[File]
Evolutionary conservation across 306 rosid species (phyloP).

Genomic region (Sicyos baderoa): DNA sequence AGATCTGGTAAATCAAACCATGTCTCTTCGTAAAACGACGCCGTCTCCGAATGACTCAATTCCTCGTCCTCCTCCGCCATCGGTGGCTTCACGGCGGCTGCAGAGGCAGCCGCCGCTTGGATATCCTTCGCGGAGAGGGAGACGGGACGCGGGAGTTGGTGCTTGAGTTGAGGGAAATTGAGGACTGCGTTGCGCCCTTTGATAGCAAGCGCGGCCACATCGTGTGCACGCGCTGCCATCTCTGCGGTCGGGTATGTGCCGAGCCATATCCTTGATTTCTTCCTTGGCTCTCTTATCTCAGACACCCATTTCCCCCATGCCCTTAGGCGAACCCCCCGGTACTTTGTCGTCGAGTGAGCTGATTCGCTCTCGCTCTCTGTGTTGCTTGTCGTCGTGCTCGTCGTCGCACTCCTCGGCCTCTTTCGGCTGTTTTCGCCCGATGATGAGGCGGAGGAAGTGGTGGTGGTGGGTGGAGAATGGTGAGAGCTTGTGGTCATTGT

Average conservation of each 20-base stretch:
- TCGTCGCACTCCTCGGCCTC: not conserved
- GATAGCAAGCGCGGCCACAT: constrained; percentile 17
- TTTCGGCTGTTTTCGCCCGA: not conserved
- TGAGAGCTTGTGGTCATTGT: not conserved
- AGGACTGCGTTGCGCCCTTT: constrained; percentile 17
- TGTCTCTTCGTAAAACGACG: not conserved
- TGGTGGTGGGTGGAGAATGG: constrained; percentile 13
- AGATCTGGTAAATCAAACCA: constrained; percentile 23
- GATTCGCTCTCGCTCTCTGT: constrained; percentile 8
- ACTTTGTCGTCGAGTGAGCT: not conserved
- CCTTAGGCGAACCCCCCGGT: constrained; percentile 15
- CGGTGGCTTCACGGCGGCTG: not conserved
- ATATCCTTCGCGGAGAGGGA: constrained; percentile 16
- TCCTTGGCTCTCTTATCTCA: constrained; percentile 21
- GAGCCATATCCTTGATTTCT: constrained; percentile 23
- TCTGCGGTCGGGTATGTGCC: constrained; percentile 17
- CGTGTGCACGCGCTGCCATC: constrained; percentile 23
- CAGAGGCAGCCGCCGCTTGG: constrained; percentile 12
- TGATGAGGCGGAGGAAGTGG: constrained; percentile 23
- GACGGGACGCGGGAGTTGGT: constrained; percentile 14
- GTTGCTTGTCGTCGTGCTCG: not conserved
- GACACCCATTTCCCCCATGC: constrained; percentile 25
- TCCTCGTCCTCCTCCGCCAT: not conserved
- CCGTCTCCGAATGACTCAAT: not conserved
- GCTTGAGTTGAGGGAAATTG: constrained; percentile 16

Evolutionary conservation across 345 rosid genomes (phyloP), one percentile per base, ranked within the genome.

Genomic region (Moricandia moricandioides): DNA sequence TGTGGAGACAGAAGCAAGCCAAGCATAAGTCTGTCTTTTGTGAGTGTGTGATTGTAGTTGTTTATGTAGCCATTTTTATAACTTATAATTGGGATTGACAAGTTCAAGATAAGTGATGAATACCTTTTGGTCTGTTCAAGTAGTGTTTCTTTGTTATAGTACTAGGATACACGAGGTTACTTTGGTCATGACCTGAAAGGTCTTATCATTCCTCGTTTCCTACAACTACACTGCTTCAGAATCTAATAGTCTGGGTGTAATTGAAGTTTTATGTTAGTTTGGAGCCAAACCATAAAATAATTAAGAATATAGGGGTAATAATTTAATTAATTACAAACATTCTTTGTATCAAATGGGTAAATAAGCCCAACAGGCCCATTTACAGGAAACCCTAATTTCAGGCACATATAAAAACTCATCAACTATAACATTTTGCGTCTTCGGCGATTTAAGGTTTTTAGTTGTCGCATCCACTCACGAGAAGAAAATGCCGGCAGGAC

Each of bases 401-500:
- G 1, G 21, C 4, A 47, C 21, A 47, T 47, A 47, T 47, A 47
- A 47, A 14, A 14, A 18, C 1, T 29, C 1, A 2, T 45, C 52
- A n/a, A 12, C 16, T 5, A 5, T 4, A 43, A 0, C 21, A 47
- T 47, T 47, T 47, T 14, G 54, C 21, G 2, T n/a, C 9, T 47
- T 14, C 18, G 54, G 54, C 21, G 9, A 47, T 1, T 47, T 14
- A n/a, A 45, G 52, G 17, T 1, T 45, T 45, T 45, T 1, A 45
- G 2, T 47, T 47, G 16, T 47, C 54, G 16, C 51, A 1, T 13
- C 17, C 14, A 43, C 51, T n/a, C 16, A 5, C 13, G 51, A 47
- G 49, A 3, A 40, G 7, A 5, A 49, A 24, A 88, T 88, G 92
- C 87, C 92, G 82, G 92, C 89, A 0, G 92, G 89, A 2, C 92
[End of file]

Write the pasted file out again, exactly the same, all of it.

Evolutionary conservation across 306 rosid species (phyloP).

Genomic region (Sicyos baderoa): DNA sequence AGATCTGGTAAATCAAACCATGTCTCTTCGTAAAACGACGCCGTCTCCGAATGACTCAATTCCTCGTCCTCCTCCGCCATCGGTGGCTTCACGGCGGCTGCAGAGGCAGCCGCCGCTTGGATATCCTTCGCGGAGAGGGAGACGGGACGCGGGAGTTGGTGCTTGAGTTGAGGGAAATTGAGGACTGCGTTGCGCCCTTTGATAGCAAGCGCGGCCACATCGTGTGCACGCGCTGCCATCTCTGCGGTCGGGTATGTGCCGAGCCATATCCTTGATTTCTTCCTTGGCTCTCTTATCTCAGACACCCATTTCCCCCATGCCCTTAGGCGAACCCCCCGGTACTTTGTCGTCGAGTGAGCTGATTCGCTCTCGCTCTCTGTGTTGCTTGTCGTCGTGCTCGTCGTCGCACTCCTCGGCCTCTTTCGGCTGTTTTCGCCCGATGATGAGGCGGAGGAAGTGGTGGTGGTGGGTGGAGAATGGTGAGAGCTTGTGGTCATTGT

Average conservation of each 20-base stretch:
- TCGTCGCACTCCTCGGCCTC: not conserved
- GATAGCAAGCGCGGCCACAT: constrained; percentile 17
- TTTCGGCTGTTTTCGCCCGA: not conserved
- TGAGAGCTTGTGGTCATTGT: not conserved
- AGGACTGCGTTGCGCCCTTT: constrained; percentile 17
- TGTCTCTTCGTAAAACGACG: not conserved
- TGGTGGTGGGTGGAGAATGG: constrained; percentile 13
- AGATCTGGTAAATCAAACCA: constrained; percentile 23
- GATTCGCTCTCGCTCTCTGT: constrained; percentile 8
- ACTTTGTCGTCGAGTGAGCT: not conserved
- CCTTAGGCGAACCCCCCGGT: constrained; percentile 15
- CGGTGGCTTCACGGCGGCTG: not conserved
- ATATCCTTCGCGGAGAGGGA: constrained; percentile 16
- TCCTTGGCTCTCTTATCTCA: constrained; percentile 21
- GAGCCATATCCTTGATTTCT: constrained; percentile 23
- TCTGCGGTCGGGTATGTGCC: constrained; percentile 17
- CGTGTGCACGCGCTGCCATC: constrained; percentile 23
- CAGAGGCAGCCGCCGCTTGG: constrained; percentile 12
- TGATGAGGCGGAGGAAGTGG: constrained; percentile 23
- GACGGGACGCGGGAGTTGGT: constrained; percentile 14
- GTTGCTTGTCGTCGTGCTCG: not conserved
- GACACCCATTTCCCCCATGC: constrained; percentile 25
- TCCTCGTCCTCCTCCGCCAT: not conserved
- CCGTCTCCGAATGACTCAAT: not conserved
- GCTTGAGTTGAGGGAAATTG: constrained; percentile 16

Evolutionary conservation across 345 rosid genomes (phyloP), one percentile per base, ranked within the genome.

Genomic region (Moricandia moricandioides): DNA sequence TGTGGAGACAGAAGCAAGCCAAGCATAAGTCTGTCTTTTGTGAGTGTGTGATTGTAGTTGTTTATGTAGCCATTTTTATAACTTATAATTGGGATTGACAAGTTCAAGATAAGTGATGAATACCTTTTGGTCTGTTCAAGTAGTGTTTCTTTGTTATAGTACTAGGATACACGAGGTTACTTTGGTCATGACCTGAAAGGTCTTATCATTCCTCGTTTCCTACAACTACACTGCTTCAGAATCTAATAGTCTGGGTGTAATTGAAGTTTTATGTTAGTTTGGAGCCAAACCATAAAATAATTAAGAATATAGGGGTAATAATTTAATTAATTACAAACATTCTTTGTATCAAATGGGTAAATAAGCCCAACAGGCCCATTTACAGGAAACCCTAATTTCAGGCACATATAAAAACTCATCAACTATAACATTTTGCGTCTTCGGCGATTTAAGGTTTTTAGTTGTCGCATCCACTCACGAGAAGAAAATGCCGGCAGGAC

Each of bases 401-500:
- G 1, G 21, C 4, A 47, C 21, A 47, T 47, A 47, T 47, A 47
- A 47, A 14, A 14, A 18, C 1, T 29, C 1, A 2, T 45, C 52
- A n/a, A 12, C 16, T 5, A 5, T 4, A 43, A 0, C 21, A 47
- T 47, T 47, T 47, T 14, G 54, C 21, G 2, T n/a, C 9, T 47
- T 14, C 18, G 54, G 54, C 21, G 9, A 47, T 1, T 47, T 14
- A n/a, A 45, G 52, G 17, T 1, T 45, T 45, T 45, T 1, A 45
- G 2, T 47, T 47, G 16, T 47, C 54, G 16, C 51, A 1, T 13
- C 17, C 14, A 43, C 51, T n/a, C 16, A 5, C 13, G 51, A 47
- G 49, A 3, A 40, G 7, A 5, A 49, A 24, A 88, T 88, G 92
- C 87, C 92, G 82, G 92, C 89, A 0, G 92, G 89, A 2, C 92